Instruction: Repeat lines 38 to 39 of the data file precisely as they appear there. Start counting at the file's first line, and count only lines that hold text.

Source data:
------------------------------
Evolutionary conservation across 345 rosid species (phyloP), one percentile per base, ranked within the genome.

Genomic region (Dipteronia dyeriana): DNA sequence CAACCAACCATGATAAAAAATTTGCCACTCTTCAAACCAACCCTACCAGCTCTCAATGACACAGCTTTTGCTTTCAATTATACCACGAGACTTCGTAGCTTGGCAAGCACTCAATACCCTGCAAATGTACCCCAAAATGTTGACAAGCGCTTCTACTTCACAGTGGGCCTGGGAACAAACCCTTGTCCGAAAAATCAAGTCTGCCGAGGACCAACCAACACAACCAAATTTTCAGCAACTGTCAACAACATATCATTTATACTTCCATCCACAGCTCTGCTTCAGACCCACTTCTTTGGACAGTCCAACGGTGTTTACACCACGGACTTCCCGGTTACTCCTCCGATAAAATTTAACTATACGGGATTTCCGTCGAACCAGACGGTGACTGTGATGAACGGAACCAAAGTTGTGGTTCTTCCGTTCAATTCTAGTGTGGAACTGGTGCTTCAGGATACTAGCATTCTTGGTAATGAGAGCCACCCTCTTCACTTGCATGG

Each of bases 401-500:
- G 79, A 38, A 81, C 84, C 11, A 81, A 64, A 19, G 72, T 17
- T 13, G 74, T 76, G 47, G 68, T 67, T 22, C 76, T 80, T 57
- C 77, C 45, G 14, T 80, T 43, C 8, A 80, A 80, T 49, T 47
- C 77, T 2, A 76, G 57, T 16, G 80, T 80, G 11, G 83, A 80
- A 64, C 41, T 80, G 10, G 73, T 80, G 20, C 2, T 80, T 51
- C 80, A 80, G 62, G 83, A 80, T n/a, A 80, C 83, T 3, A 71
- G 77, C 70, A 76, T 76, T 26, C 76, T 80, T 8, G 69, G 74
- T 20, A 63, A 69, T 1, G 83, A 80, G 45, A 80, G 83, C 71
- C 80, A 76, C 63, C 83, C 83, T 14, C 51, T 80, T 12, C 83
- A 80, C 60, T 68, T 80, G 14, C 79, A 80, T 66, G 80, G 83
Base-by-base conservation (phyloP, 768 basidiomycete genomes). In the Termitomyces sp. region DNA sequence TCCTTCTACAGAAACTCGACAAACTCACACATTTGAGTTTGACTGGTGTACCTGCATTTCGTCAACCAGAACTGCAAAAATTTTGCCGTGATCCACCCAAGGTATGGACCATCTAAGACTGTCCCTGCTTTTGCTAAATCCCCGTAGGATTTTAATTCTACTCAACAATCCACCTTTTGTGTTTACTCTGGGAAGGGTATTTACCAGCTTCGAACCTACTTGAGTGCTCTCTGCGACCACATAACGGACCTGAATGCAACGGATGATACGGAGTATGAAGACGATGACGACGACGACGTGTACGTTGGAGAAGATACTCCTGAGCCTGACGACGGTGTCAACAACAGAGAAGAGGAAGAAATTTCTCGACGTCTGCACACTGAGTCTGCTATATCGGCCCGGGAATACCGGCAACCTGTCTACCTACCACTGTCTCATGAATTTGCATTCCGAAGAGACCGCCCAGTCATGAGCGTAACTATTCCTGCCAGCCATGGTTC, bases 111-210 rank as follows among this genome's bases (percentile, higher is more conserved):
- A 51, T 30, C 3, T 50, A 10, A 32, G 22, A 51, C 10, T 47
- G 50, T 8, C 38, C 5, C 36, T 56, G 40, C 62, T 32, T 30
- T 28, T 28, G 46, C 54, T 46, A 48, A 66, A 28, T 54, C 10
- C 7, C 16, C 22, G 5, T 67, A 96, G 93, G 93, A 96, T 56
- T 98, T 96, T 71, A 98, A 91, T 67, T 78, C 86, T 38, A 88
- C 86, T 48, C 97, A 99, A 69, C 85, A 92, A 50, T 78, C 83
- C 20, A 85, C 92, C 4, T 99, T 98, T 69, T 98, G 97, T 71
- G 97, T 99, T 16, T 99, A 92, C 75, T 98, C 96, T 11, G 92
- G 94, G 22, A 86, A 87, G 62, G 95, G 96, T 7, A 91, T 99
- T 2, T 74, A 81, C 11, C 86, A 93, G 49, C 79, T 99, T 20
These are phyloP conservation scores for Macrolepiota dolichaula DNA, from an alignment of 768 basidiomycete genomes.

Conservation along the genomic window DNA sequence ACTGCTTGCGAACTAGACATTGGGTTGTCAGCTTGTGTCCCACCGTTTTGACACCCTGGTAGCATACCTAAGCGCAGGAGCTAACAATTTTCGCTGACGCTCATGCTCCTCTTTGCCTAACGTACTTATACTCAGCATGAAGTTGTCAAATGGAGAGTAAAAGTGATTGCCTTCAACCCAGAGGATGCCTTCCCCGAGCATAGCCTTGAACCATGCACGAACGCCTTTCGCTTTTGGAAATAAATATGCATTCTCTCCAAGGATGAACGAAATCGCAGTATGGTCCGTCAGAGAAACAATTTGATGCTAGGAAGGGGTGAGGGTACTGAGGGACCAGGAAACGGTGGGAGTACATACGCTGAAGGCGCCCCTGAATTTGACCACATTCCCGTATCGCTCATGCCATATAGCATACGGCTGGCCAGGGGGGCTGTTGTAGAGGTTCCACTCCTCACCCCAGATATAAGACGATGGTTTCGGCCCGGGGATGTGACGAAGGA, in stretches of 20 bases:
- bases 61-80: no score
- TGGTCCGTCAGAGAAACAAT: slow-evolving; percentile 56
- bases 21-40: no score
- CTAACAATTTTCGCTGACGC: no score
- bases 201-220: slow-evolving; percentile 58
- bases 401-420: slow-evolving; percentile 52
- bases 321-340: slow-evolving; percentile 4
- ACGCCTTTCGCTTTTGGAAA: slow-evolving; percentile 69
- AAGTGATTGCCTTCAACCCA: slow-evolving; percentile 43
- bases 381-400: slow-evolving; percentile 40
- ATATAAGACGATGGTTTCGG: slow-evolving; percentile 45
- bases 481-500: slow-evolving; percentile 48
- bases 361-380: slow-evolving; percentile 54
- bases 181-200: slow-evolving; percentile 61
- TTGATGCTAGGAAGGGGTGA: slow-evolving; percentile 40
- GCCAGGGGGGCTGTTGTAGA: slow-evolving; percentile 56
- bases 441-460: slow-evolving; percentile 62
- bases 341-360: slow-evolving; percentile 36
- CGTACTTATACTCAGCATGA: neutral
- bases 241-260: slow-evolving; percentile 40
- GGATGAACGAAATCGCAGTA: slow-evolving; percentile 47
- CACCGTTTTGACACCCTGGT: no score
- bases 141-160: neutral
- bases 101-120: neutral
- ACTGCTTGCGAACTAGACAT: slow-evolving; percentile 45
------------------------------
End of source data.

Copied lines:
- bases 481-500: slow-evolving; percentile 48
- bases 361-380: slow-evolving; percentile 54